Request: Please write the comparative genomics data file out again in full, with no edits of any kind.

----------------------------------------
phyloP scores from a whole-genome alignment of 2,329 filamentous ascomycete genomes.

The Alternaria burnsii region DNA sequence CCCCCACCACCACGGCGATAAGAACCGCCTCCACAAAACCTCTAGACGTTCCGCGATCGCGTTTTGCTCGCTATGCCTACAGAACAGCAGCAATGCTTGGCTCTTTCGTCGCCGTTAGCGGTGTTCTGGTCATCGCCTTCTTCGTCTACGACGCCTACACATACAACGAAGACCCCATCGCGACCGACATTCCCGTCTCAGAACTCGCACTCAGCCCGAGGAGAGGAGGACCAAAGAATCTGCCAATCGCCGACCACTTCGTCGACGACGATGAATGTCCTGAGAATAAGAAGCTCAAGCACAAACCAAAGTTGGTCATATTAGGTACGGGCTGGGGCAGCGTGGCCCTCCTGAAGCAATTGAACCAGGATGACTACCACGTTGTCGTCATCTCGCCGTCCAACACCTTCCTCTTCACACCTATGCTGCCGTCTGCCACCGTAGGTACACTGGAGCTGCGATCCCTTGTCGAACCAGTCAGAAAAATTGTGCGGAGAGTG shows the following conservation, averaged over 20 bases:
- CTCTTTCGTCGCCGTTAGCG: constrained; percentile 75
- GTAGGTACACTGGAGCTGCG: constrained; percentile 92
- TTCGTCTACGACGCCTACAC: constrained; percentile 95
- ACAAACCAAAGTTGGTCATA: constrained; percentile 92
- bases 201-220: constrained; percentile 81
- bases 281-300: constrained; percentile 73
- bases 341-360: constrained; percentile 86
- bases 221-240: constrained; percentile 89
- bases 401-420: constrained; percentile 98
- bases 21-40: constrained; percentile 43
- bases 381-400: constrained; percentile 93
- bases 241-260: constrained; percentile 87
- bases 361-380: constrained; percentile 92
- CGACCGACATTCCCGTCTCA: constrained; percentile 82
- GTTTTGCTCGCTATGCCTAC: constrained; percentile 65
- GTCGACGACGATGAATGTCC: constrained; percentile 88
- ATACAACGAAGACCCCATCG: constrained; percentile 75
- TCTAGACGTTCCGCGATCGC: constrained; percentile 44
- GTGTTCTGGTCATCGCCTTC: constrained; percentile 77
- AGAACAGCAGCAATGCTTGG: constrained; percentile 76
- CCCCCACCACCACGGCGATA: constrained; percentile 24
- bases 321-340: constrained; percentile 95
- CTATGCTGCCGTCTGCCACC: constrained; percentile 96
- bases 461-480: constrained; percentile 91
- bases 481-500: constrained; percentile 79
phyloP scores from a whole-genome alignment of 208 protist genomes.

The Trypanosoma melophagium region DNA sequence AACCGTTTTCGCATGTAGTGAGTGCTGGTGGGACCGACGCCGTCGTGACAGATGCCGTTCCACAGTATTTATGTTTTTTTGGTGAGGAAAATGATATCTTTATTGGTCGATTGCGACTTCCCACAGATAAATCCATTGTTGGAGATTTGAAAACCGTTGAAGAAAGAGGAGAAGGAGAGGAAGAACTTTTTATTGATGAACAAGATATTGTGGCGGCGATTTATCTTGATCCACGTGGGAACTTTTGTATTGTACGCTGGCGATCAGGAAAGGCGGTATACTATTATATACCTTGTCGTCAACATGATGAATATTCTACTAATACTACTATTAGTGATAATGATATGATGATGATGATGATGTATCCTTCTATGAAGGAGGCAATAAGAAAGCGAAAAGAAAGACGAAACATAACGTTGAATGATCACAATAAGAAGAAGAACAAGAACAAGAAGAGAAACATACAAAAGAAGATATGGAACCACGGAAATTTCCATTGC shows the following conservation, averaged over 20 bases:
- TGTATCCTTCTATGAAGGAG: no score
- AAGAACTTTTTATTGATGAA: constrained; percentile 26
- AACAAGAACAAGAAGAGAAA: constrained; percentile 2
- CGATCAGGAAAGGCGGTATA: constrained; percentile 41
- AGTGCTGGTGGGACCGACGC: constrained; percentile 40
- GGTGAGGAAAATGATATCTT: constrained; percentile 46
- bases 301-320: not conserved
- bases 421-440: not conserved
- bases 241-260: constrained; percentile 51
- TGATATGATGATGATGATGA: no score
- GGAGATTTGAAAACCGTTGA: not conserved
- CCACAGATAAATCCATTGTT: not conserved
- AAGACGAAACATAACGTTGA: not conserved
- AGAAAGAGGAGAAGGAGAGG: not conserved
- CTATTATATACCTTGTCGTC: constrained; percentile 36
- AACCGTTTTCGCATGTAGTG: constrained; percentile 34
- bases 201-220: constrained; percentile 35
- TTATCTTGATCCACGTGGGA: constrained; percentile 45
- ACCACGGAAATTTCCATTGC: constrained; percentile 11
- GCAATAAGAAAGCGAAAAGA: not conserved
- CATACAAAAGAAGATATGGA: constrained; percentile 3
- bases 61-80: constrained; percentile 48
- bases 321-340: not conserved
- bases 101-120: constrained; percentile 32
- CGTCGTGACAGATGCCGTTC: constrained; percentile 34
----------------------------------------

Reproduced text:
phyloP scores from a whole-genome alignment of 2,329 filamentous ascomycete genomes.

The Alternaria burnsii region DNA sequence CCCCCACCACCACGGCGATAAGAACCGCCTCCACAAAACCTCTAGACGTTCCGCGATCGCGTTTTGCTCGCTATGCCTACAGAACAGCAGCAATGCTTGGCTCTTTCGTCGCCGTTAGCGGTGTTCTGGTCATCGCCTTCTTCGTCTACGACGCCTACACATACAACGAAGACCCCATCGCGACCGACATTCCCGTCTCAGAACTCGCACTCAGCCCGAGGAGAGGAGGACCAAAGAATCTGCCAATCGCCGACCACTTCGTCGACGACGATGAATGTCCTGAGAATAAGAAGCTCAAGCACAAACCAAAGTTGGTCATATTAGGTACGGGCTGGGGCAGCGTGGCCCTCCTGAAGCAATTGAACCAGGATGACTACCACGTTGTCGTCATCTCGCCGTCCAACACCTTCCTCTTCACACCTATGCTGCCGTCTGCCACCGTAGGTACACTGGAGCTGCGATCCCTTGTCGAACCAGTCAGAAAAATTGTGCGGAGAGTG shows the following conservation, averaged over 20 bases:
- CTCTTTCGTCGCCGTTAGCG: constrained; percentile 75
- GTAGGTACACTGGAGCTGCG: constrained; percentile 92
- TTCGTCTACGACGCCTACAC: constrained; percentile 95
- ACAAACCAAAGTTGGTCATA: constrained; percentile 92
- bases 201-220: constrained; percentile 81
- bases 281-300: constrained; percentile 73
- bases 341-360: constrained; percentile 86
- bases 221-240: constrained; percentile 89
- bases 401-420: constrained; percentile 98
- bases 21-40: constrained; percentile 43
- bases 381-400: constrained; percentile 93
- bases 241-260: constrained; percentile 87
- bases 361-380: constrained; percentile 92
- CGACCGACATTCCCGTCTCA: constrained; percentile 82
- GTTTTGCTCGCTATGCCTAC: constrained; percentile 65
- GTCGACGACGATGAATGTCC: constrained; percentile 88
- ATACAACGAAGACCCCATCG: constrained; percentile 75
- TCTAGACGTTCCGCGATCGC: constrained; percentile 44
- GTGTTCTGGTCATCGCCTTC: constrained; percentile 77
- AGAACAGCAGCAATGCTTGG: constrained; percentile 76
- CCCCCACCACCACGGCGATA: constrained; percentile 24
- bases 321-340: constrained; percentile 95
- CTATGCTGCCGTCTGCCACC: constrained; percentile 96
- bases 461-480: constrained; percentile 91
- bases 481-500: constrained; percentile 79
phyloP scores from a whole-genome alignment of 208 protist genomes.

The Trypanosoma melophagium region DNA sequence AACCGTTTTCGCATGTAGTGAGTGCTGGTGGGACCGACGCCGTCGTGACAGATGCCGTTCCACAGTATTTATGTTTTTTTGGTGAGGAAAATGATATCTTTATTGGTCGATTGCGACTTCCCACAGATAAATCCATTGTTGGAGATTTGAAAACCGTTGAAGAAAGAGGAGAAGGAGAGGAAGAACTTTTTATTGATGAACAAGATATTGTGGCGGCGATTTATCTTGATCCACGTGGGAACTTTTGTATTGTACGCTGGCGATCAGGAAAGGCGGTATACTATTATATACCTTGTCGTCAACATGATGAATATTCTACTAATACTACTATTAGTGATAATGATATGATGATGATGATGATGTATCCTTCTATGAAGGAGGCAATAAGAAAGCGAAAAGAAAGACGAAACATAACGTTGAATGATCACAATAAGAAGAAGAACAAGAACAAGAAGAGAAACATACAAAAGAAGATATGGAACCACGGAAATTTCCATTGC shows the following conservation, averaged over 20 bases:
- TGTATCCTTCTATGAAGGAG: no score
- AAGAACTTTTTATTGATGAA: constrained; percentile 26
- AACAAGAACAAGAAGAGAAA: constrained; percentile 2
- CGATCAGGAAAGGCGGTATA: constrained; percentile 41
- AGTGCTGGTGGGACCGACGC: constrained; percentile 40
- GGTGAGGAAAATGATATCTT: constrained; percentile 46
- bases 301-320: not conserved
- bases 421-440: not conserved
- bases 241-260: constrained; percentile 51
- TGATATGATGATGATGATGA: no score
- GGAGATTTGAAAACCGTTGA: not conserved
- CCACAGATAAATCCATTGTT: not conserved
- AAGACGAAACATAACGTTGA: not conserved
- AGAAAGAGGAGAAGGAGAGG: not conserved
- CTATTATATACCTTGTCGTC: constrained; percentile 36
- AACCGTTTTCGCATGTAGTG: constrained; percentile 34
- bases 201-220: constrained; percentile 35
- TTATCTTGATCCACGTGGGA: constrained; percentile 45
- ACCACGGAAATTTCCATTGC: constrained; percentile 11
- GCAATAAGAAAGCGAAAAGA: not conserved
- CATACAAAAGAAGATATGGA: constrained; percentile 3
- bases 61-80: constrained; percentile 48
- bases 321-340: not conserved
- bases 101-120: constrained; percentile 32
- CGTCGTGACAGATGCCGTTC: constrained; percentile 34